- In DTC, cardiac dysfunction was reported in 7% of patients on Lenvima vs 2% with placebo (2% vs 0% grade ≥3). In RCC, cardiac dysfunction was reported in 10% of patients on Lenvima + everolimus vs 6% with everolimus alone (3% vs 2% grade 3). Monitor for signs/symptoms of cardiac decompensation. Withhold for grade 3 cardiac dysfunction. Resume at reduced dose or discontinue based on severity and persistence of cardiac dysfunction. Discontinue for grade 4 cardiac dysfunction
- In DTC, arterial thromboembolic events were reported in 5% of patients on Lenvima vs 2% with placebo (3% vs 1% grade ≥3). In RCC, arterial thromboembolic events were reported in 2% of patients on Lenvima + everolimus vs 6% with everolimus alone (2% vs 4% grade ≥3). Discontinue following an arterial thrombotic event. The safety of resuming Lenvima after an arterial thromboembolic event has not been established, and Lenvima has not been studied in patients who have had an arterial thromboembolic event within the previous 6 months
- Across clinical studies in which 1,160 patients received Lenvima monotherapy, hepatic failure (including fatal events) was reported in 3 patients and acute hepatitis in 1 patient. In DTC, ALT and AST increases (grade ≥3) occurred in 4% and 5% of patients on Lenvima, respectively, vs 0% with placebo. In RCC, ALT and AST increases (grade ≥3) occurred in 3% of patients on Lenvima + everolimus vs 2% and 0% with everolimus alone, respectively. Monitor liver function before initiation, then every 2 weeks for the first 2 months, and at least monthly thereafter during treatment. Withhold dose for liver impairment grade ≥3 until resolved to grade 0, 1, or baseline. Resume at reduced dose or discontinue based on severity/persistence of hepatotoxicity. Discontinue for hepatic failure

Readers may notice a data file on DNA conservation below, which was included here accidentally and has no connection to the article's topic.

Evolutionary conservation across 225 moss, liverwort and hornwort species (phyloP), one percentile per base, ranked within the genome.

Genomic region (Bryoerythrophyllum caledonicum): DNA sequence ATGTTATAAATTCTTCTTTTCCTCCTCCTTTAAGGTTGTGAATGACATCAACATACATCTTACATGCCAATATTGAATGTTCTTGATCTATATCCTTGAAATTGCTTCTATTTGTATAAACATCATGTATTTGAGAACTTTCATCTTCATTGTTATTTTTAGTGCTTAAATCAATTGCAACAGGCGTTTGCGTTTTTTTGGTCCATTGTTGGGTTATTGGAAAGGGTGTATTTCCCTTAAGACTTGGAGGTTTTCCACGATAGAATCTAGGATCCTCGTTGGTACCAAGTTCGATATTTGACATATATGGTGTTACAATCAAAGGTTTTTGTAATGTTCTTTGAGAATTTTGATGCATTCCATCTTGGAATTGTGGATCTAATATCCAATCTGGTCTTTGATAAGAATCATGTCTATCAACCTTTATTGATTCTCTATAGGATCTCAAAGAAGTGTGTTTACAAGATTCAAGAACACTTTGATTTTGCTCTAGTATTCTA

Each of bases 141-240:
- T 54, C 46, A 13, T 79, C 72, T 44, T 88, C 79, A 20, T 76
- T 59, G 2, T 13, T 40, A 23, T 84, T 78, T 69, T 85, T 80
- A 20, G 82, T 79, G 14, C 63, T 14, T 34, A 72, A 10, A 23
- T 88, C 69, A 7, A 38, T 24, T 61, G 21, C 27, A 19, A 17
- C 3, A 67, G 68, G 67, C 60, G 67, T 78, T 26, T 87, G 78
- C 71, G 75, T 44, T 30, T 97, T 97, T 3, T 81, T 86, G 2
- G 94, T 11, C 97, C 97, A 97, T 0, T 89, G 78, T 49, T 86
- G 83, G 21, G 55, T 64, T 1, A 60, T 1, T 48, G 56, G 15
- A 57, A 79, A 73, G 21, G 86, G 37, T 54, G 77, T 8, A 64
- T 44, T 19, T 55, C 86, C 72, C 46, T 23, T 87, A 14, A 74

- In DTC, proteinuria was reported in 34% of patients on Lenvima vs 3% with placebo (11% vs 0% grade 3). In RCC, proteinuria was reported in 31% of patients on Lenvima + everolimus vs 14% with everolimus alone (8% vs 2% grade 3). Monitor for proteinuria before and during treatment. Withhold dose for proteinuria ≥2 g/24 h. Resume at reduced dose when proteinuria is <2 g/24 h. Discontinue for nephrotic syndrome
- In RCC, diarrhea was reported in 81% of patients on Lenvima + everolimus vs 34% with everolimus alone (19% vs 2% grade ≥3). Initiate prompt medical management for the development of diarrhea. Monitor for dehydration. Withhold dose for diarrhea grade ≥3. Resume at a reduced dose when diarrhea resolves to grade 1 or baseline. Discontinue for grade 4 diarrhea despite medical management
- In DTC, events of renal impairment were reported in 14% of patients on Lenvima vs 2% with placebo (3% vs 1% grade ≥3). In RCC, events of renal impairment were reported in 18% of patients on Lenvima + everolimus vs 12% with everolimus alone (10% vs 2% grade ≥3). Withhold Lenvima for grade 3 or 4 renal failure/impairment. Resume at reduced dose or discontinue, depending on severity/persistence of renal impairment. Active management of diarrhea and any other gastrointestinal (GI) symptoms should be initiated for grade 1 events
- In DTC, events of GI perforation or fistula were reported in 2% of patients on Lenvima vs 0.8% with placebo. In RCC, events of GI perforation, abscess, or fistula (grade ≥3) were reported in 2% of patients on Lenvima + everolimus vs 0% with everolimus alone. Discontinue in patients who develop GI perforation or life-threatening fistula
- In DTC, QT/QTc interval prolongation was reported in 9% of patients on Lenvima vs 2% with placebo (2% vs 0% >500 ms). In RCC, QTc interval increases >60 ms were reported in 11% of patients on Lenvima + everolimus (6% >500 ms) vs 0% with everolimus alone. Monitor electrocardiograms in patients with congenital long QT syndrome, congestive heart failure, bradyarrhythmias, or patients taking drugs known to prolong the QT interval. Monitor and correct electrolyte abnormalities in all patients. Withhold dose for QTc interval prolongation >500 ms. Resume at reduced dose when QTc prolongation resolves to baseline
- In DTC, hypocalcemia (grade ≥3) was reported in 9% of patients on Lenvima vs 2% with placebo. In RCC, hypocalcemia (grade ≥3) was reported in 6% of patients on Lenvima + everolimus vs 2% with everolimus alone. Monitor blood calcium levels at least monthly and replace calcium as necessary. Interrupt and adjust Lenvima as necessary
- Across clinical studies in which 1,160 patients received Lenvima monotherapy, reversible posterior leukoencephalopathy syndrome (RPLS) was reported in 4 patients. Withhold Lenvima for RPLS until fully resolved. Resume at reduced dose or discontinue based on the severity and persistence of neurologic symptoms